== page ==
Organizing art projects and their requisite supplies can be a daunting task. I know. Check out our art closet a few months after we moved into our house.
It stayed like this for a while, just out of complete mama overwhelm. Finally, I dug in. It took me weeks to sort through all of my supplies from my teacher days, the art supplies themselves, and all of the other learning materials that I've collected here and there in anticipation of our future homeschooling days.
I did it during naps (when both boys were still napping - now I can only count on one!) and late at night. This is how it looks now; it's actually the second iteration of the closet. The first time around I tried to keep all of our learning materials - art, language, science, math, etc. in here. It was too much. It didn't make for easy navigating. I find that one thing is essential for me in organizing art supplies (or anything for that matter) - I must be able to see things in order to know they are there and put them to use. Placing things in a bin doesn't really work for me, unless the items fit nicely into one category (i.e. paper)and can be labeled accordingly.
I'll admit that, for a while, this art supply organization wasn't at the top of my mama priority list. I was biting my nails just a little bit, fretting that my two year-old just wasn't that passionate about art. What did I do wrong??? I would ask myself, art projects being a HUGE part of my own memories of growing up.
Not to worry. The art project bug hit Finn fast and furious several months ago, and he hasn't stopped since. I even had to put a latch on the top of this closet in order to keep him from entering of his own accord and pulling out material after material, wanting to use everything at once.
I thought I'd give you a little tour of what's inside, for those of you who are at the beginning of your journey into making art with your little one.
I store all of our writing and drawing tools (markers, crayons, glitter pens, colored pencils, etc.) in large freezer bags inside of these two clear plastic bins. I really like this way of doing things - it keeps all of the sets together and visible, and is easy to grab something for a specific project.
Here I keep corn syrup, glycerine, gelatin, cream of tartar and food coloring for making play doughs and paints. All of the different kinds of tapes and the glue sticks are here, too. Don't forget the contact paper!
Here are most of the paints and painting accessories - watercolors, temperas, foam paints, fingerpaints and paintbrushes, q-tips, sponges, scrapers, pipettes, bingo bottles, and watercolor spray bottles.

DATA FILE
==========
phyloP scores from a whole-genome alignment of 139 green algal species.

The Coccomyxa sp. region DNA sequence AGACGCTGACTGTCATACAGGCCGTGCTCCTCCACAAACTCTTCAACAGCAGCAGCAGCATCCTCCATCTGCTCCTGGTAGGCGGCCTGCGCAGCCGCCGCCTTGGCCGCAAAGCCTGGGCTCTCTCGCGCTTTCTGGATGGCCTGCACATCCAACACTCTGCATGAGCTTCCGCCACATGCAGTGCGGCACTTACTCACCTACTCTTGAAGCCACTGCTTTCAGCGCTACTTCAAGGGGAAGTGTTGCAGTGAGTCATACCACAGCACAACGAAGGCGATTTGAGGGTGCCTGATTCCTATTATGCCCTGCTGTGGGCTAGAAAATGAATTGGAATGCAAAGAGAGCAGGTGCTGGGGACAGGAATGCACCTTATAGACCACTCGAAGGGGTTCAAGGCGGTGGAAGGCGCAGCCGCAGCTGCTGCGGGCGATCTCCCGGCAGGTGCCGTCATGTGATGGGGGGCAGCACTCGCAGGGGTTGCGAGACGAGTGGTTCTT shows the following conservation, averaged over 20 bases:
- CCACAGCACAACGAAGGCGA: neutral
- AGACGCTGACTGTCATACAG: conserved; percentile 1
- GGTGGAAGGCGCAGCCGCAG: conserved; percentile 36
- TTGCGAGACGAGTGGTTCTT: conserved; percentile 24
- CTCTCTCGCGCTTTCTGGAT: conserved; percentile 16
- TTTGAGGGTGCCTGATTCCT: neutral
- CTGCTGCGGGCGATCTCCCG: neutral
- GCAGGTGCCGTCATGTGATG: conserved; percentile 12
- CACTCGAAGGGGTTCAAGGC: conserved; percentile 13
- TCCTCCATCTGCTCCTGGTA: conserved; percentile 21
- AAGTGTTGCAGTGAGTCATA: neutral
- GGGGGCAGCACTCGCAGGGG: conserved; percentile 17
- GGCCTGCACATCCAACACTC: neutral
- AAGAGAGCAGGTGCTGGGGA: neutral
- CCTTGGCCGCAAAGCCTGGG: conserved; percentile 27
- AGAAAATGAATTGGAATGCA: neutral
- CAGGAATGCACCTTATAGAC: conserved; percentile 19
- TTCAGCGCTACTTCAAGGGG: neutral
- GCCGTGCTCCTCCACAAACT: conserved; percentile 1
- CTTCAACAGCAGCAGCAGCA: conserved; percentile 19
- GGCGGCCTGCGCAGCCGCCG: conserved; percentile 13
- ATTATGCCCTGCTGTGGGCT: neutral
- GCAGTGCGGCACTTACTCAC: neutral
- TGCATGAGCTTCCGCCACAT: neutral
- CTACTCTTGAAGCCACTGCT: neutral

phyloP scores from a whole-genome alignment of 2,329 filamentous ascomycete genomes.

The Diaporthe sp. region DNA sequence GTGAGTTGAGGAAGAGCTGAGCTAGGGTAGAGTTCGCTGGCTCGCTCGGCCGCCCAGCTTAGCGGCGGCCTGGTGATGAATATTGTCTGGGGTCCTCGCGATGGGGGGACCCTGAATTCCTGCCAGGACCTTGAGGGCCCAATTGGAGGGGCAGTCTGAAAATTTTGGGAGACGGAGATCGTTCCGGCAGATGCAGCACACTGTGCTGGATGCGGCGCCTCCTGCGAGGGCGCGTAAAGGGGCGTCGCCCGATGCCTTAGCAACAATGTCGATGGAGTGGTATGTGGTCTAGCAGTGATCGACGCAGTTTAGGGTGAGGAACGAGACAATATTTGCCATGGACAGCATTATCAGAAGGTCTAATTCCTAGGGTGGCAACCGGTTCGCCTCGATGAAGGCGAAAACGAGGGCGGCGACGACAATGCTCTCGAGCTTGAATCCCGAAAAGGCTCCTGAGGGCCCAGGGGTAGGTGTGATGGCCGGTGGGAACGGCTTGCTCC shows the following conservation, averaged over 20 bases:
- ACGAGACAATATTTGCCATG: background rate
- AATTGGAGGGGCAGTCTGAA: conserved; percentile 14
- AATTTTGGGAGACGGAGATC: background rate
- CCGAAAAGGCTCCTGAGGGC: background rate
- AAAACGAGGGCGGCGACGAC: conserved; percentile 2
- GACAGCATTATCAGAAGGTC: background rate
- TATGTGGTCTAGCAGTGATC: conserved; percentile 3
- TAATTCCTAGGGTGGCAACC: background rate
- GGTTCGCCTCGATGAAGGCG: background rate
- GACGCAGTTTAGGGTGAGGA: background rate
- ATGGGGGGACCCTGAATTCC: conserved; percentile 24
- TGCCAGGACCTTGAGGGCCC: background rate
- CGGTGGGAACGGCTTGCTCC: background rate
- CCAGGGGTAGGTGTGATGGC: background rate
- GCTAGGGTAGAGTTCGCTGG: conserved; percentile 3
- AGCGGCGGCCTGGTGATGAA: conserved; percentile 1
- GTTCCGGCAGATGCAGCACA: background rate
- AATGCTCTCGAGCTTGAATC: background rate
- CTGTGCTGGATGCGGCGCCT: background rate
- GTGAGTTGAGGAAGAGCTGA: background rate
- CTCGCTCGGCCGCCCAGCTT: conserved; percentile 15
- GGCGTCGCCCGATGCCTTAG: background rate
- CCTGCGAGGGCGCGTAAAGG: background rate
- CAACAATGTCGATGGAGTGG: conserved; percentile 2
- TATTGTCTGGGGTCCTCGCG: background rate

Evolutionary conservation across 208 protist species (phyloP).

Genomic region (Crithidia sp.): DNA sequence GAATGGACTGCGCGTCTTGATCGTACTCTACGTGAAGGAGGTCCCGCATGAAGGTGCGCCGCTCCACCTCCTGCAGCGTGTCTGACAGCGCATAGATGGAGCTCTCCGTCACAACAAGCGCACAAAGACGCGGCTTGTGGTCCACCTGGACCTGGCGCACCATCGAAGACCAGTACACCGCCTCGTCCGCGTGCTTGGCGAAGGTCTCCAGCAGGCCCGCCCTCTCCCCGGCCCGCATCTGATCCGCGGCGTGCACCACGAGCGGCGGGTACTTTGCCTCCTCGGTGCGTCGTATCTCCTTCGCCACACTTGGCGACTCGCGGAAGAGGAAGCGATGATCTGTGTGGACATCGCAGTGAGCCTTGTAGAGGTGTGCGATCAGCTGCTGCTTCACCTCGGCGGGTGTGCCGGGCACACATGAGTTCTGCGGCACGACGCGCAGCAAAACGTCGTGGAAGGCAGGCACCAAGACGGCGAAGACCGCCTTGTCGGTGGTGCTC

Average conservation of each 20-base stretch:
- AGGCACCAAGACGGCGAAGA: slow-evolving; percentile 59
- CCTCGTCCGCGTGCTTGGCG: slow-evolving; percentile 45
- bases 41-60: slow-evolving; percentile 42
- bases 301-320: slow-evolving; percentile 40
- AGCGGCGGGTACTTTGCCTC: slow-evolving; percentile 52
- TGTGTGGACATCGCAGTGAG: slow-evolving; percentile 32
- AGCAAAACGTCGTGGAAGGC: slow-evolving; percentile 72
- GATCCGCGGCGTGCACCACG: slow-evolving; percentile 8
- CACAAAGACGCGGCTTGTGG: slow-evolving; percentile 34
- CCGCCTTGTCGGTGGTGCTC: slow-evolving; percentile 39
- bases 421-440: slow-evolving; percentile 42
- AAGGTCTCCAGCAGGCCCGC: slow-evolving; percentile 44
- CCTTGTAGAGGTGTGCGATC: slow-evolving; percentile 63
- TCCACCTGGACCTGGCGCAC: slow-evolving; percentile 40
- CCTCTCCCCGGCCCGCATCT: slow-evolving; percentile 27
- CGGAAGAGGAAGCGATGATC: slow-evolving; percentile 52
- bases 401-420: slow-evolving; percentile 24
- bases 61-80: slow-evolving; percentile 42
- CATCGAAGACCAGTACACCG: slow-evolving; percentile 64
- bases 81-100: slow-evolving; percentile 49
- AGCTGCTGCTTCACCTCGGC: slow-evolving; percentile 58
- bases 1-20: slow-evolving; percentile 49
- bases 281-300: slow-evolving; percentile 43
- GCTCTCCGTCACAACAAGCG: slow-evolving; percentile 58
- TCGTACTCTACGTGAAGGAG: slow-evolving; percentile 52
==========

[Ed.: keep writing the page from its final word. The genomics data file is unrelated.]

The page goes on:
Below are some of the collage supplies, stored in glass jars for easy visibility.
Finally, here's a list of recommended art supplies for the creative family. I'm sure I'll leave some things out, so feel free to leave a comment with your can't-do-without art supply!
Found and collected
- egg cartons
- cardboard scraps
- leaves, seeds, acorns, and small sticks
- jar lids for holding paint
- old sponges
- small dishes
- fabric scraps
- toilet paper rolls
- little bits of anything for collage
- masking tape, scotch tape, double-sided tape, clear packing tape
- glue and glue sticks
- paper - construction paper, tissue paper, newsprint, tracing paper, blotting paper, large kraft paper (find at home supply store), watercolor paper, easel paper, sand paper
- drawing tools - markers, sidewalk chalk, crayons, fine-tipped pens, window crayons, beeswax crayons, Crayola Twistables (great bright marks!), glitter pens
- trays for doing activities with glitter or paint
- paint - finger paint, dot art paint, liquid watercolors, foam paint, washable tempera, Stockmar watercolors, homemade paint
- scissors, basic as well as the fancy ones that cut different designs
Other fun things
- acrylic mirros
- mod podge
- hole punches
- pipe cleaners
- popsicle sticks
- wooden shapes
- beeswax for making candles
- googly eyes
- contact paper
- spin art
- glue gun
- cotton balls
- stamps and stamp pads
I do most of my art supply shopping at Discount School Supply and Montessori Services, and I've been very happy with both. I'm also lucky to live near the Scrap Exchange - a great creative reuse store where I can often find lots of random supplies for very little money.
I also want to mention the overwhelming feeling of too-many-ideas-and-too-little-time that can come from trying to plan all sorts of art activities using the internet resources at our fingertips. Sure, pinterest is great, but where to start?! I've found that I do more art with my boys if I can focus my "idea acquisition" on one or two sites and one or two books. Here's where I go, time and again, for ideas and inspiration:
Scribble Art: Independent Creative Art Experiences for Children by MaryAnn F. Kohl
First Art : Art Experiences for Toddlers and Twos by MaryAnn F. Kohl.
How do you keep your art projects organized and inspired?